German postcard by Filmbilder-Vertrieb Ernst Freihoff, Essen, no. 547. Photo: Joe Möller.
German postcard by Filmbilder-Vertrieb Ernst Freihoff, Essen, no. 548. Photo: Joe Möller.
German postcard by Filmbilder-Vertrieb Ernst Freihoff, Essen, no. 584. Photo: Joe Möller.
German postcard by Filmbilder-Vertrieb Ernst Freihoff, Essen, no. 611. Photo: Ernst Schneider.
German postcard by Filmbilder-Vertrieb Ernst Freihoff, Essen, no. 642. Photo: Erwin Schneider.
Rock'n Roll Sensation
Ted Herold was born as Harald Walter Bernhard Schubring in Berlin-Schöneberg in 1942. He was the son of a plasterer. In 1951 his family moved to Bad Homburg.
As a boy, he already had a passion for music, especially for American Rock 'n Roll songs by Bill Haley, Buddy Holly, and, most of all, Elvis Presley. At the age of 14, he had gotten his first guitar as a Christmas present, and at school, he started to play these songs.
In 1958 a girlfriend from school mediated a contract for him with the record company Polydor. That same year, his first single followed with two cover versions of Elvis hits, 'Ich brauch' keinen Ring' (Want you to wear my ring around your neck) and 'Lover Doll'. His producer Bert Kaempfert came up with the pseudonym Ted Herold.
After his first success, Ted moved on to top producer Gerhard Mendelson, who already managed the career of teen idol Peter Kraus. While Kraus got more success with milder songs, Herold was built up as the new ‘German Elvis’.
Till 1960 Herold sang mainly German covers of Presley hits. With a line from his song 'Ich bin ein Mann' (I am a Man), the then 17-year-old singer caused a sensation in prudish postwar Germany. The German radio refused to play the song.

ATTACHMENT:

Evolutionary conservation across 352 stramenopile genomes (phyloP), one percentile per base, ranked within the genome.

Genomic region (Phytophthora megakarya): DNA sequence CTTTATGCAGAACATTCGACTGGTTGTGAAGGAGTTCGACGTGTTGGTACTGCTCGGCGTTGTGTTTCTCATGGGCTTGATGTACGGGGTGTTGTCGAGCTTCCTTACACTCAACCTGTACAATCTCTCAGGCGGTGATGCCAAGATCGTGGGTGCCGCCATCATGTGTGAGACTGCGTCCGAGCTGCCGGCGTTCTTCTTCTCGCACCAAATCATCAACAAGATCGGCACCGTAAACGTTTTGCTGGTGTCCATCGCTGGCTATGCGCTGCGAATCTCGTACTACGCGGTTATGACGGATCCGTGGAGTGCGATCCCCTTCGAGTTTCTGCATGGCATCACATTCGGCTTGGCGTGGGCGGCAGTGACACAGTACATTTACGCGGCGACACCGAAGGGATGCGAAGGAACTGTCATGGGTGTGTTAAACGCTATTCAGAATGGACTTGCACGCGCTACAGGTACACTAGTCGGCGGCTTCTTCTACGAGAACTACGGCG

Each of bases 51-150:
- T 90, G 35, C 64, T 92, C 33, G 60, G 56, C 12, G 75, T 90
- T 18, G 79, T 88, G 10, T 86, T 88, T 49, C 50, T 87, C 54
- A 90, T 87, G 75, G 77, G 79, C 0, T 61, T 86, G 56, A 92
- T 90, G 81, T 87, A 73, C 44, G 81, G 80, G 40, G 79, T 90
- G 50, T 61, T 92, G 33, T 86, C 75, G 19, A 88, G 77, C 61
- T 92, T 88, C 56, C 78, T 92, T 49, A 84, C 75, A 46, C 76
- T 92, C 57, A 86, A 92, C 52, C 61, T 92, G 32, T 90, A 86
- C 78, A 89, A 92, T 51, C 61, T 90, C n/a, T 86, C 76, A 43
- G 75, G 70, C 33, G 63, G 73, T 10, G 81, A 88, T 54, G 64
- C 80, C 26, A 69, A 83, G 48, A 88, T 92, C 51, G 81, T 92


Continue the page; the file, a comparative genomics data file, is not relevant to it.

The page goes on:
German postcard by Filmbilder-Vertrieb Ernst Freihoff, Essen, no. 545. Photo: Joe Möller.
German postcard by Filmbilder-Vertrieb Ernst Freihoff, Essen, no. 617. Photo: Erwin Schneider.
German postcard by Kolibri-Verlag G.m.b.H., Minden/Westf., no. 051. Photo: Kolibri / Sander.
German postcard by Kolibri-Verlag, Minden/Westf., no. 1320. Photo: Joe Möller.
Elvis Presley. German postcard by Kunst und Bild (KB), Berlin-Charlottenburg, no. 1 296. Photo: MGM. Publicity photo for Jailhouse Rock (Richard Thorpe, 1957).
Rebel Rocker in Schlagerfilms
Ted Herold broadened his song repertoire in 1960 with more mellow titles, just like his role model Elvis had done before him. Among his hits were covers like 'Ich bin ein Wanderer' (The Wanderer) and 'Da Doo Ron Ron'. The ballad 'Moonlight' became with 500,000 sold singles his biggest hit and climbed to #1 in the hit parade.
Herold, who still had the image of a rebel rocker, did not get any engagements from the conservative German television till the mid-1960s. But between 1959 and 1963 he was often seen in Schlagerfilms.
He made his film debut in the musical comedy La Paloma (Paul Martin, 1959) with Bibi Johns and Karlheinz Böhm. He sang the song 'Texas Baby'.
That same year followed Immer die Mädchen/Always the Girls (Fritz Remond, 1959) in which he sang 'Hula-Rock', and Mein Schatz, komm mit ans blaue Meer/My Darling, Come to the Blue Sea (Rudolf Schündler, 1959) with fellow rocker Gus Backus, in which Ted sang 'Küss mich' (Kiss Me).